When French colonists entered the area, they referred to this street as Rue de Changeurs, or the “Street of the Silver Exchangers” and allowed most craftsmen to continue to practice their trade.
Today, it’s home to shops selling all manner of earrings, bracelets, and other glittering accessories. The quality here varies depending on the merchant, but those with patience and a good eye can walk away with some remarkable pieces.
Note that like other streets, some degree of bargaining here is allowed or even encouraged—within reason. Always bargain respectfully and be prepared to either honor the merchant’s final price or politely walk away.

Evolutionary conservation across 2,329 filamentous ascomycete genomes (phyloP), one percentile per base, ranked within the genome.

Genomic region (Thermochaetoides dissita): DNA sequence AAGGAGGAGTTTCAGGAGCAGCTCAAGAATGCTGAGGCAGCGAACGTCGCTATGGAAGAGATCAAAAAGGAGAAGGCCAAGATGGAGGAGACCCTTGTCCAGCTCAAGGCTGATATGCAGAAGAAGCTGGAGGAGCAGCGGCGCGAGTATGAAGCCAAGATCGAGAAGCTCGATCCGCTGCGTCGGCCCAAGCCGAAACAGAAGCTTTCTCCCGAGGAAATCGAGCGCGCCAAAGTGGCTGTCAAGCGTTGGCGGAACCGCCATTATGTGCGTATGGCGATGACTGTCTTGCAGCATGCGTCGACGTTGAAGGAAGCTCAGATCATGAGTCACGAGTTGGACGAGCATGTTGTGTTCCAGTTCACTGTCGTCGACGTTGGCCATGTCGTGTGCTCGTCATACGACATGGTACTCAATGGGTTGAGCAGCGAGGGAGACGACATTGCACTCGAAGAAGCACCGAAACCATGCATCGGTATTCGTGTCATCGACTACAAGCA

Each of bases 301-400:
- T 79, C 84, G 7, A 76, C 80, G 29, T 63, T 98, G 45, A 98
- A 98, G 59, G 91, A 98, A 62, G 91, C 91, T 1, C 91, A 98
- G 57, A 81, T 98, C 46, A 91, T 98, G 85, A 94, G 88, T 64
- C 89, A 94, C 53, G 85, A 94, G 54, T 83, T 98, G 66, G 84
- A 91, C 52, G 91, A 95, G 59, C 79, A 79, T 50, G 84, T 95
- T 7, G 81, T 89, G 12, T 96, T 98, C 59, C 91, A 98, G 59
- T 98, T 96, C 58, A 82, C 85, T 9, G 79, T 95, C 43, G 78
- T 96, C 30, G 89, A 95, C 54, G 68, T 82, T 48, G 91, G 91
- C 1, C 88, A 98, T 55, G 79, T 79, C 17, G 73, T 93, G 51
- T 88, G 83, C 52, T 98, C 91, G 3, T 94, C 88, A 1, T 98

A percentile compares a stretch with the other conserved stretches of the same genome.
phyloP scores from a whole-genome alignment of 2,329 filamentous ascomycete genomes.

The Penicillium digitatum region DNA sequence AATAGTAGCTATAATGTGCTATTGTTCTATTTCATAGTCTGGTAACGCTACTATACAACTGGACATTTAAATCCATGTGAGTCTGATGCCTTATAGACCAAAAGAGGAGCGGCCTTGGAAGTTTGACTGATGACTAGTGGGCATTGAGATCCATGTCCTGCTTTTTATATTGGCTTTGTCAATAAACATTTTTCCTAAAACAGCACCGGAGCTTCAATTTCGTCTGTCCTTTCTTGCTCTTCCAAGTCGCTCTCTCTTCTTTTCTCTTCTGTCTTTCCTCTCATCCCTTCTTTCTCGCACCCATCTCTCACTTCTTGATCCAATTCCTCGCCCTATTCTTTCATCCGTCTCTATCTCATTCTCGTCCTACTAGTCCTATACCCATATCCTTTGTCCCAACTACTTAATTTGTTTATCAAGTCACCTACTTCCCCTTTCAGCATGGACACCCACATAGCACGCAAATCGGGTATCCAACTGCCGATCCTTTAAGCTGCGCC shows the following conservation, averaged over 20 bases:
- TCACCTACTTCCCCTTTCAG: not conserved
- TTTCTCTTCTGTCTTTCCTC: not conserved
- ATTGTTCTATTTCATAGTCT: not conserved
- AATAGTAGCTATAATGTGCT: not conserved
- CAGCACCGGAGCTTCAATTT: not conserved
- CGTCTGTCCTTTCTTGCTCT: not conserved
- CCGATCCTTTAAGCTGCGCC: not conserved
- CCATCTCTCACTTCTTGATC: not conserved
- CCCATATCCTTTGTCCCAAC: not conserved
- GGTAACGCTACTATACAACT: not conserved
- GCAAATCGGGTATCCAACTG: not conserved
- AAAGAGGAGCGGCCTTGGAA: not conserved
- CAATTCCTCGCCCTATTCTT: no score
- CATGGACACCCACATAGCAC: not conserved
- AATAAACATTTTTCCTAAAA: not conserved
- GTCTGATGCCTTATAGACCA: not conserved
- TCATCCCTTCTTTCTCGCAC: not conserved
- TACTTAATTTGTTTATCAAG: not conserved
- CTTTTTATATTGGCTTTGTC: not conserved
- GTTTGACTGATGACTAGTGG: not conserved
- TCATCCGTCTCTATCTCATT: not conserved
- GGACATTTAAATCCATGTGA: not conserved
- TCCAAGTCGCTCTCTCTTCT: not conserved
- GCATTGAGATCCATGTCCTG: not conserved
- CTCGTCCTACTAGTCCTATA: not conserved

Read: Best Places to Visit in Vietnam
Sip a Cold One
Bia hoi, or beer culture is central to social life in Vietnam. Although Hanoi tends to run cooler than its southern neighbors, the climate here is still subtropical and a frosty beer is the ultimate antidote to hot, humid days.
Bia hoi translates roughly as “fresh beer” and denotes a light, refreshing, and relatively low-alcohol beer. By most accounts, French colonists popularized beer as a drink in the 19th century and the Vietnamese quickly made it their own.
Although Western-style IPAs, stouts, and other beers have started to gain some traction in Vietnam, thanks to a handful of excellent local craft breweries, bia hoi is still very much the drink of the people.
For the full experience, head to Bia Hoi Junction, a lively cluster of outdoor bars and stalls serving cold beer at affordable prices. Pull up a plastic stool, order a bottle, and strike up a conversation with some of your neighbors.
Sample Local Street Food